Despite sustained heavy fighting with the army in Khartoum's capital, Sudan's paramilitary group Rapid Support Forces (RSF) has announced it will soon begin a ceasefire.
The RSF announced in a statement that it would observe a 72-hour armistice beginning at 6:00 a.m. (04:00 GMT) on Friday, the start of the Muslim holiday of Eid al-Fitr.
"The armistice coincides with the blessed Eid al-Fitr, and humanitarian corridors will be opened to evacuate citizens and give them the opportunity to greet their families," stated the statement.
In the early hours of Friday, Khartoum was jolted by heavy shelling, and the RSF accused the army of launching a "sweeping attack" on the capital.
In the north of the city, an Al Jazeera correspondent reported an exchange of fire between the RSF and the army a few minutes before the truce was scheduled to begin.
There was no indication whether the army would observe a ceasefire.
Since the violent power struggle between the army commanded by General Abd al-Fattah al-Burhan and the RSF, led by General Mohamed Hamdan Dagalo, erupted over the weekend, there have been a number of failed ceasefires. The two men were formerly allies as leaders of Sudan's military administration.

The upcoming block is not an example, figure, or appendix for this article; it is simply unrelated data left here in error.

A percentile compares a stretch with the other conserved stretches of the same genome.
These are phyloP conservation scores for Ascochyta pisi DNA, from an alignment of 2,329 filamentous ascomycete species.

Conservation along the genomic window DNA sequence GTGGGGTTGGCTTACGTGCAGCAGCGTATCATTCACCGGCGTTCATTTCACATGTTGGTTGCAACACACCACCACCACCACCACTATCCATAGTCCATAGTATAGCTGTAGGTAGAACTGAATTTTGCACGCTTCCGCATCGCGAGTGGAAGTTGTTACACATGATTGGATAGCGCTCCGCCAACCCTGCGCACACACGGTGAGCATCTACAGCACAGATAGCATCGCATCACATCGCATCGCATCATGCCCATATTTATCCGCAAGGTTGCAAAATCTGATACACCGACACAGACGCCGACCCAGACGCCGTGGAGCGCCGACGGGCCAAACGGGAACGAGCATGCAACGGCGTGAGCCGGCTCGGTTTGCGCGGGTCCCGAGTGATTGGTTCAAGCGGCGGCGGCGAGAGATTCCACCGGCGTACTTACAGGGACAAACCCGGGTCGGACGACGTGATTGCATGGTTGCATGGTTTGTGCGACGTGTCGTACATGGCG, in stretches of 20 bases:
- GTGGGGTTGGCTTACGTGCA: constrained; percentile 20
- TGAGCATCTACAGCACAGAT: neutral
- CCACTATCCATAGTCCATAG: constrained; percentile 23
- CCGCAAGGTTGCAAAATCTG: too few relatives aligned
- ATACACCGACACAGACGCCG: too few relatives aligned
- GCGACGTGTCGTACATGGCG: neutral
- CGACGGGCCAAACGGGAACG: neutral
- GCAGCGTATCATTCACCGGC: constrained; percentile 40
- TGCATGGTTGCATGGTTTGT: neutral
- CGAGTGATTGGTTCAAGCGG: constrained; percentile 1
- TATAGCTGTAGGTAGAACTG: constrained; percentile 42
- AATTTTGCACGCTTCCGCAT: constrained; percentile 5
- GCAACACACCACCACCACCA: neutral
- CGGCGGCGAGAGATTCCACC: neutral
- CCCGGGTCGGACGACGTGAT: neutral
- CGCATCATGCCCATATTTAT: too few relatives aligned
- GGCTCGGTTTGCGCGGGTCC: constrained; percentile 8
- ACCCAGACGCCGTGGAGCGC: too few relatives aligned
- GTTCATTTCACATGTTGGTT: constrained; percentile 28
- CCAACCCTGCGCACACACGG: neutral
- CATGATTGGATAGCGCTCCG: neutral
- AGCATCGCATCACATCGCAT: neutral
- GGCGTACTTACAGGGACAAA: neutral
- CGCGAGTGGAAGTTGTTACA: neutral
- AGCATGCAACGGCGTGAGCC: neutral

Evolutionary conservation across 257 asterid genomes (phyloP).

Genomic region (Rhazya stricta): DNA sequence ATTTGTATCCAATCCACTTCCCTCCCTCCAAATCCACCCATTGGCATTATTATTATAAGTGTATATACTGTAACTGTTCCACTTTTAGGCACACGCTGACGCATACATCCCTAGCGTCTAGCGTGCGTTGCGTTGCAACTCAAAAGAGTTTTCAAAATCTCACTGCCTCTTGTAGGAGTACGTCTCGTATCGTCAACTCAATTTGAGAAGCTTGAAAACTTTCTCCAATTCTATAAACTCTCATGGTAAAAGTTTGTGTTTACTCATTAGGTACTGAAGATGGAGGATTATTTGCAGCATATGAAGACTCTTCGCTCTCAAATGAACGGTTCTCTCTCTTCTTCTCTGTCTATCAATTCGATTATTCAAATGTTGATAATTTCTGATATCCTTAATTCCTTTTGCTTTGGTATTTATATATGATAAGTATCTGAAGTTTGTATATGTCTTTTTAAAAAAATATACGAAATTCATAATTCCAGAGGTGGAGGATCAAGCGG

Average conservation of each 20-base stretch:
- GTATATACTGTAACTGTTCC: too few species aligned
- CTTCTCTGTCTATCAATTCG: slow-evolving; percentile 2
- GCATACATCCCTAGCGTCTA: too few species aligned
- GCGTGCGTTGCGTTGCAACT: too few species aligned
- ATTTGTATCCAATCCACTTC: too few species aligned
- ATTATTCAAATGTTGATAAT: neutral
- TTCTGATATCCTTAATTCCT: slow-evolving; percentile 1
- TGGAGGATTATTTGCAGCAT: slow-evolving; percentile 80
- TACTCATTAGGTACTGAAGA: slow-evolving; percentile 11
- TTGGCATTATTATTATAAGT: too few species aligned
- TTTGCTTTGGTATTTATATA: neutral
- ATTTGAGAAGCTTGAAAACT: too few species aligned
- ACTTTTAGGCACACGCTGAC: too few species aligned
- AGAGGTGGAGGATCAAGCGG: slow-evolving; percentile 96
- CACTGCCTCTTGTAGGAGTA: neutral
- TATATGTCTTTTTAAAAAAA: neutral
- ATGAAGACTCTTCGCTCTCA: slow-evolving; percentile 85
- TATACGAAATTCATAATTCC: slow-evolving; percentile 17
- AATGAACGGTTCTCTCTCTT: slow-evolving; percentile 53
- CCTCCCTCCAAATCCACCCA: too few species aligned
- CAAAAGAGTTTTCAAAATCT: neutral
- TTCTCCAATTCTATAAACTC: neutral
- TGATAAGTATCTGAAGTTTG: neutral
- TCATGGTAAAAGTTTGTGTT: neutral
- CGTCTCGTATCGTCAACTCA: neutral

Secretary-General of the United Nations Antonio Guterres was among the prominent international leaders who recently urged the warring factions to observe a three-day ceasefire during Eid and enable civilians to reach safety.
At least 350 individuals have been slain in the conflict thus far.
Thousands of civilians have fled Khartoum, and many others have crossed into Chad to escape the violence in Darfur's western region.
The United Nations refugee agency informed Al Jazeera that the "vast majority" of those who had crossed into Chad were women and children.
Kathryn Mahoney, a global spokesperson for the UNHCR, remarked that the violence in Sudan signaled a "pretty significant displacement crisis" as there were already more than a million refugees in Sudan prior to the battle between the army and RSF.